At the end of the day, I don’t have a global position as to whether PE deals, on average, add value or not.  Their existence in certain cases looks to me like it imposes a discipline on management that is useful in discovering efficiencies that would otherwise have gone untapped.  In other cases, they seem to extract value for themselves and their shareholders in ways that do more harm than good to the company, its workers, and its community. 

Either way, they’re not net job creators and they sure don’t need that crazily huge, hugely distortionary tax break.  And if a former PE guy or gal were to run for president, I’d like to hear them emphasize those two points.

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5 comments in reply to "More on Private Equity Firms: What Are they Good For?"

  1. Jill SH says:

    Would it be possible to regulate how much a PE firm could finance in a PE deal? Bain stories on NPR cite two cases where Bain put in $5million down and financed $35million, and another 6.5 million down and 43 million financed.

    What if regulation required that a PE firm put up minimum 50%? Or maybe not get the tax break on financed funds that exceed that?

  2. perplexed says:

    Dean Baker posted a link to this recent CEPR paper on PE:

    Data causes so many problems for these myths. Its no wonder the republicans hate all this science stuff.

    • perplexed says:

      BTW, here’s just one excerpt from that study:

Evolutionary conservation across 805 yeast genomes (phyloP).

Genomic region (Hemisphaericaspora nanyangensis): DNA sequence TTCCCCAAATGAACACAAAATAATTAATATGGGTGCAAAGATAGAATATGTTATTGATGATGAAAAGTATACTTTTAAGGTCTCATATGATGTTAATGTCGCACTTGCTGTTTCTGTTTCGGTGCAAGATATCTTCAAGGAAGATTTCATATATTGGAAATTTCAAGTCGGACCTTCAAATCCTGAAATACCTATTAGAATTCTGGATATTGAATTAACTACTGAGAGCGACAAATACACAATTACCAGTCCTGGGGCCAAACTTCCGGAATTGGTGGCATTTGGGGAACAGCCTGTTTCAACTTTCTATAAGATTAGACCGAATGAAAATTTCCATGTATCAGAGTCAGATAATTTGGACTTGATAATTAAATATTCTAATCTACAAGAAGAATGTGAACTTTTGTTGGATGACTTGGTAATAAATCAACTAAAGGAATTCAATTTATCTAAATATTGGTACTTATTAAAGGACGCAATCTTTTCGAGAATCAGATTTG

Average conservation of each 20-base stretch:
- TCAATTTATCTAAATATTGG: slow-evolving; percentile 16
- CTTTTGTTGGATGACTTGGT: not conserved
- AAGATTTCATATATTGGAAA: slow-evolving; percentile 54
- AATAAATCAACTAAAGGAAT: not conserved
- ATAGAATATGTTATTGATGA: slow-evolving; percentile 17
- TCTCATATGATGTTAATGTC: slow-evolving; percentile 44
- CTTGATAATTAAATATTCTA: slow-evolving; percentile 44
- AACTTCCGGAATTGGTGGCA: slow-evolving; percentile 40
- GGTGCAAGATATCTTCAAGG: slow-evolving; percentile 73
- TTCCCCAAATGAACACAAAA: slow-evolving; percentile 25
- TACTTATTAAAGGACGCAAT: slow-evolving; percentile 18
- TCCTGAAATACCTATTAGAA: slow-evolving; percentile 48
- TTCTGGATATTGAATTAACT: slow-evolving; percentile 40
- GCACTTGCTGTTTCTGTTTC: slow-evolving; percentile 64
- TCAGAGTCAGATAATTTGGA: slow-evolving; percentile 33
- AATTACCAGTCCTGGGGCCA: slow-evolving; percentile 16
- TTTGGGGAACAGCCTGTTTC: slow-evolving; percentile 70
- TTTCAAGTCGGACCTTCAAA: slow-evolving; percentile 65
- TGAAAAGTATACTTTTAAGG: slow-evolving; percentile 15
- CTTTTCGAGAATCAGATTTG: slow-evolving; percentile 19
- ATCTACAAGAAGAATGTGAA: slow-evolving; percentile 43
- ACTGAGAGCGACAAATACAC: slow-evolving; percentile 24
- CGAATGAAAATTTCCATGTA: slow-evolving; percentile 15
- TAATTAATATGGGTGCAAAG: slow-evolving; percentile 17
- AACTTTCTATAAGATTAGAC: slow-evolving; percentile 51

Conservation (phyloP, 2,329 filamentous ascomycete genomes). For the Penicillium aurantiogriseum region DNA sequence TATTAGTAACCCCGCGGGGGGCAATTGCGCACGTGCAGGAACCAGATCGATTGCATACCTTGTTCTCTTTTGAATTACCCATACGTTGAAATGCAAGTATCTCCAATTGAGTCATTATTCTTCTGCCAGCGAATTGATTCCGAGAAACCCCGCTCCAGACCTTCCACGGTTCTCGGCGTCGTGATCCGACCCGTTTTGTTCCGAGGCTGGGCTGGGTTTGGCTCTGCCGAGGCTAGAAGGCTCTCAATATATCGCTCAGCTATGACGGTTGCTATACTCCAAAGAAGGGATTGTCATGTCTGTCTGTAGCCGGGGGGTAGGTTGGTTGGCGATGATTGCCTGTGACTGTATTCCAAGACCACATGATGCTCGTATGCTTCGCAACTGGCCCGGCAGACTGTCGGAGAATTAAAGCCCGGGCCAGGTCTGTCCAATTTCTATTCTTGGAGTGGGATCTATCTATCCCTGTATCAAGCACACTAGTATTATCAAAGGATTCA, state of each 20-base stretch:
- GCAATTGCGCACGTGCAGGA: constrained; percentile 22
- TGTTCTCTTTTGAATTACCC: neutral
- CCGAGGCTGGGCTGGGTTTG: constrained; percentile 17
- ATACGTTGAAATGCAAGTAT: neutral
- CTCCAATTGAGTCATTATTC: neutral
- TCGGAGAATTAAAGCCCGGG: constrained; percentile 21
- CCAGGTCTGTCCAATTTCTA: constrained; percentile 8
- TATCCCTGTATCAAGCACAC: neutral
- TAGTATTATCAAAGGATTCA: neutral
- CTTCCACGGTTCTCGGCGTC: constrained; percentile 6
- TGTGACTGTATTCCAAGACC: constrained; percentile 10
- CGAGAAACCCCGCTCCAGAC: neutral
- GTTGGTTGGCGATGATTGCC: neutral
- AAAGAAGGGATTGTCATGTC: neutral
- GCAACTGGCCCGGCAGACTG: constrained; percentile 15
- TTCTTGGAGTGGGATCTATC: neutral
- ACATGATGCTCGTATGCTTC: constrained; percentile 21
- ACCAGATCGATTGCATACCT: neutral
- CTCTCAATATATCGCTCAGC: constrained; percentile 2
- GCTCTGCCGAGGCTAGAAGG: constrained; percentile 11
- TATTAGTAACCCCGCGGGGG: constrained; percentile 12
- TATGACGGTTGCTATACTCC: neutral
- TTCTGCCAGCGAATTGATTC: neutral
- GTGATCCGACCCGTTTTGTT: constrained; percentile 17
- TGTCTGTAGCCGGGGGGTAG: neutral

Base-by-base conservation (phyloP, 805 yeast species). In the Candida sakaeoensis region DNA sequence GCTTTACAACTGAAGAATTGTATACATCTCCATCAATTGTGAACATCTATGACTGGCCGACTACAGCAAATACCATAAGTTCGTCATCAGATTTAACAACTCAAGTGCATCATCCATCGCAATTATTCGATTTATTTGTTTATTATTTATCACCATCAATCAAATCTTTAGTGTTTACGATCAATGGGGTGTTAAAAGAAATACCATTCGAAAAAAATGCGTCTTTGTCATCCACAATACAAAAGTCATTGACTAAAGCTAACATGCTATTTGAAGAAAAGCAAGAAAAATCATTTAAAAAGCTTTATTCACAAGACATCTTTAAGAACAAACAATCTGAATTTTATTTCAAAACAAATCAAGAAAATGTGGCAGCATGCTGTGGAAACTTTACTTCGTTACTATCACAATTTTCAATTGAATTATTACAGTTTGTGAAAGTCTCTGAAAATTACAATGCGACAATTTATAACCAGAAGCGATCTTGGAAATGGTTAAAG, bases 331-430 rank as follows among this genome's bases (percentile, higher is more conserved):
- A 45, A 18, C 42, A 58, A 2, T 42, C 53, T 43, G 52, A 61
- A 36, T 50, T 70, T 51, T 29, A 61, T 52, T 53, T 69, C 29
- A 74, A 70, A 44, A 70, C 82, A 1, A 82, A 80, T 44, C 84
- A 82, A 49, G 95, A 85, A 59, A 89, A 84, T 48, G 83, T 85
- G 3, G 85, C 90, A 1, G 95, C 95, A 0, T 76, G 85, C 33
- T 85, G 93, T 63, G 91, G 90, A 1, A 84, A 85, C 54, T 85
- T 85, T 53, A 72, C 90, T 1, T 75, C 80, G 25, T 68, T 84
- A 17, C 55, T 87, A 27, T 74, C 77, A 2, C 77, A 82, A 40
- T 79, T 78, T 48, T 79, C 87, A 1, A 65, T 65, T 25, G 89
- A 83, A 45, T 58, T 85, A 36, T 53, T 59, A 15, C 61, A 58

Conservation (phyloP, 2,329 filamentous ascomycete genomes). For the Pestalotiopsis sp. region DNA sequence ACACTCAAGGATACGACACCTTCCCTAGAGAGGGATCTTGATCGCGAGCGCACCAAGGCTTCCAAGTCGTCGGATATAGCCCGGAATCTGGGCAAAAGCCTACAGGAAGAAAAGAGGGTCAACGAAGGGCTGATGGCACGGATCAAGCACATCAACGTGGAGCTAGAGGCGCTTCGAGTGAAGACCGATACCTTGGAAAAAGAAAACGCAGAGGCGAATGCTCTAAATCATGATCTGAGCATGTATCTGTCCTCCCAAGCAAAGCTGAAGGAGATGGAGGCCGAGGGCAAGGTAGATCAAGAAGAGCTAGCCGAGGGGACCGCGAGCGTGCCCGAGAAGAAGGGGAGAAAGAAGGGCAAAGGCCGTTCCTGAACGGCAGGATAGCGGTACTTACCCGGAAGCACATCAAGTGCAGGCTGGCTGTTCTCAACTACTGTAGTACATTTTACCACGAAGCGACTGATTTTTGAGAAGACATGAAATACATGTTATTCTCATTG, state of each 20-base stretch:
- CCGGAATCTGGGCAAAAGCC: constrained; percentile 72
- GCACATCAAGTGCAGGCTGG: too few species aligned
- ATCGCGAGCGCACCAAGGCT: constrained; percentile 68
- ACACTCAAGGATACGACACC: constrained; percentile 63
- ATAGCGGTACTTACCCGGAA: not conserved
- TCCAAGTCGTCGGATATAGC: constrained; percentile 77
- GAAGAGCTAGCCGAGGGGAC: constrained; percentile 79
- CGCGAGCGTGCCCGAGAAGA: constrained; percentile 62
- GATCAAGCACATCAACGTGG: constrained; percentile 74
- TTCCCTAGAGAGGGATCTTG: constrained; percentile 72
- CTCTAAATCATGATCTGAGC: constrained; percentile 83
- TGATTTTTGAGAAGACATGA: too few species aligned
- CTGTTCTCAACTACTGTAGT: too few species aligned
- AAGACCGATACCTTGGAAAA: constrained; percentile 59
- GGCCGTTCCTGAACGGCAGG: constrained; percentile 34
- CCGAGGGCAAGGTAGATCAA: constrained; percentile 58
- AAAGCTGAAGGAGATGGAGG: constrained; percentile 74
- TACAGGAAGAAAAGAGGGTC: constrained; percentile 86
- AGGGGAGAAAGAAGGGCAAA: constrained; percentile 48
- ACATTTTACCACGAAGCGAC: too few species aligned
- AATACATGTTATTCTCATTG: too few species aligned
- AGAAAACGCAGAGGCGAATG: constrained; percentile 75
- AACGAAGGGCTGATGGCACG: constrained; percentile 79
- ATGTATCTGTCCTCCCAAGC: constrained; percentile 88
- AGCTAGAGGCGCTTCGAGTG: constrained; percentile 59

“In the case of Friendly’s, Sun Capital sought to use the bankruptcy proceedings to write off debt and to rid itself of the company’s pension obligations to its nearly 6,000 employees and retirees, while continuing to own the restaurant chain. Immediately after Friendly’s entered bankruptcy, another Sun Capital affiliate announced its intention to acquire Friendly’s. With less than two months between the bankruptcy announcement and the date set for the auction of Friendly’s, no other bidders came forward. Sun Capital was allowed to “buy” Friendly’s in a “credit-bid” sale – that is, Sun Capital could hold onto ownership of Friendly’s by wiping out a $75 million loan it had previously made to Friendly’s (Brickley 2011) and assuming some of Friendly’s liabilities. A key part of Sun Capital’s restructuring plan is to shift liability for Friendly’s pension plan to the federal government’s Pension Benefit Guaranty Corporation (PBGC). Generally, PBGC does not require companies to make good on pension plans they can no longer afford. But in an unusual move, PBGC announced that it will fight Sun Capital’s attempt to stick U.S. taxpayers with the bill. PBGC objects to what appears to be a transparent effort by Sun Capital to take advantage of the bankruptcy process to abandon pension obligations while continuing to keep its ownership of Friendly’s (U.S. Bankruptcy Court 2011, Abelson 2011).”